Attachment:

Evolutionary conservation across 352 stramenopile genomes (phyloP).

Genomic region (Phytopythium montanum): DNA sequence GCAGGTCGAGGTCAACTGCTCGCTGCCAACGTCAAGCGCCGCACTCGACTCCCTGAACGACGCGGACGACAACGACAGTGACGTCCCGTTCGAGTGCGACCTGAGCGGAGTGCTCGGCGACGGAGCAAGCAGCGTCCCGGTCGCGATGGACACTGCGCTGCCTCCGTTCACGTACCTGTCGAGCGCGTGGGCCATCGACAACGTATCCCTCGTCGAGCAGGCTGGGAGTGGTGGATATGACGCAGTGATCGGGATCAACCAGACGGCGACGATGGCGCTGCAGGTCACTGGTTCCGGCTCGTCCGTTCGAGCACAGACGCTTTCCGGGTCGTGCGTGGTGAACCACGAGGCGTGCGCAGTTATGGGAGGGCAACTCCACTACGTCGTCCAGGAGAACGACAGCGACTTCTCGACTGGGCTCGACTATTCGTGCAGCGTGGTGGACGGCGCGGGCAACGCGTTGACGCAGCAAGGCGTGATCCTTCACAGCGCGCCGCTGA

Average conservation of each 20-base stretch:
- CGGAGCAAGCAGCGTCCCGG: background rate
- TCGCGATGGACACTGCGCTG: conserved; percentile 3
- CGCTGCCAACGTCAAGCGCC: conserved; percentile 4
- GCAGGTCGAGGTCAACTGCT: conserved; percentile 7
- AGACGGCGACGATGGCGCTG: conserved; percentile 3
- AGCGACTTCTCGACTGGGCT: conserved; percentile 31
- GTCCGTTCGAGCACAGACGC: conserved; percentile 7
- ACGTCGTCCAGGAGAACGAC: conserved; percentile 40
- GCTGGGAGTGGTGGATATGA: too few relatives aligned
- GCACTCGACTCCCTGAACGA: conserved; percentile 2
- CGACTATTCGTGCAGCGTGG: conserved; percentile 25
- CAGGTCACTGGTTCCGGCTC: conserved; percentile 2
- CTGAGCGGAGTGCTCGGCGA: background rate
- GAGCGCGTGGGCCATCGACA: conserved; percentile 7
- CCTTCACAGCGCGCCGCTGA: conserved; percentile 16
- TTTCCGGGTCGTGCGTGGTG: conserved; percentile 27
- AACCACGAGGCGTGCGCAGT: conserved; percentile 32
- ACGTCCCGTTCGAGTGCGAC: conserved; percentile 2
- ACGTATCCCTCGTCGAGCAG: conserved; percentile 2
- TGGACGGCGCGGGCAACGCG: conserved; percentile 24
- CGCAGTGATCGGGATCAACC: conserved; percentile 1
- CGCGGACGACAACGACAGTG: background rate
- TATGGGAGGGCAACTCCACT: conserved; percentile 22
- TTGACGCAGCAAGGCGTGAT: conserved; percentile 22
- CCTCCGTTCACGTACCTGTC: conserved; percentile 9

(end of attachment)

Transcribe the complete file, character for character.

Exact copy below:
Evolutionary conservation across 352 stramenopile genomes (phyloP).

Genomic region (Phytopythium montanum): DNA sequence GCAGGTCGAGGTCAACTGCTCGCTGCCAACGTCAAGCGCCGCACTCGACTCCCTGAACGACGCGGACGACAACGACAGTGACGTCCCGTTCGAGTGCGACCTGAGCGGAGTGCTCGGCGACGGAGCAAGCAGCGTCCCGGTCGCGATGGACACTGCGCTGCCTCCGTTCACGTACCTGTCGAGCGCGTGGGCCATCGACAACGTATCCCTCGTCGAGCAGGCTGGGAGTGGTGGATATGACGCAGTGATCGGGATCAACCAGACGGCGACGATGGCGCTGCAGGTCACTGGTTCCGGCTCGTCCGTTCGAGCACAGACGCTTTCCGGGTCGTGCGTGGTGAACCACGAGGCGTGCGCAGTTATGGGAGGGCAACTCCACTACGTCGTCCAGGAGAACGACAGCGACTTCTCGACTGGGCTCGACTATTCGTGCAGCGTGGTGGACGGCGCGGGCAACGCGTTGACGCAGCAAGGCGTGATCCTTCACAGCGCGCCGCTGA

Average conservation of each 20-base stretch:
- CGGAGCAAGCAGCGTCCCGG: background rate
- TCGCGATGGACACTGCGCTG: conserved; percentile 3
- CGCTGCCAACGTCAAGCGCC: conserved; percentile 4
- GCAGGTCGAGGTCAACTGCT: conserved; percentile 7
- AGACGGCGACGATGGCGCTG: conserved; percentile 3
- AGCGACTTCTCGACTGGGCT: conserved; percentile 31
- GTCCGTTCGAGCACAGACGC: conserved; percentile 7
- ACGTCGTCCAGGAGAACGAC: conserved; percentile 40
- GCTGGGAGTGGTGGATATGA: too few relatives aligned
- GCACTCGACTCCCTGAACGA: conserved; percentile 2
- CGACTATTCGTGCAGCGTGG: conserved; percentile 25
- CAGGTCACTGGTTCCGGCTC: conserved; percentile 2
- CTGAGCGGAGTGCTCGGCGA: background rate
- GAGCGCGTGGGCCATCGACA: conserved; percentile 7
- CCTTCACAGCGCGCCGCTGA: conserved; percentile 16
- TTTCCGGGTCGTGCGTGGTG: conserved; percentile 27
- AACCACGAGGCGTGCGCAGT: conserved; percentile 32
- ACGTCCCGTTCGAGTGCGAC: conserved; percentile 2
- ACGTATCCCTCGTCGAGCAG: conserved; percentile 2
- TGGACGGCGCGGGCAACGCG: conserved; percentile 24
- CGCAGTGATCGGGATCAACC: conserved; percentile 1
- CGCGGACGACAACGACAGTG: background rate
- TATGGGAGGGCAACTCCACT: conserved; percentile 22
- TTGACGCAGCAAGGCGTGAT: conserved; percentile 22
- CCTCCGTTCACGTACCTGTC: conserved; percentile 9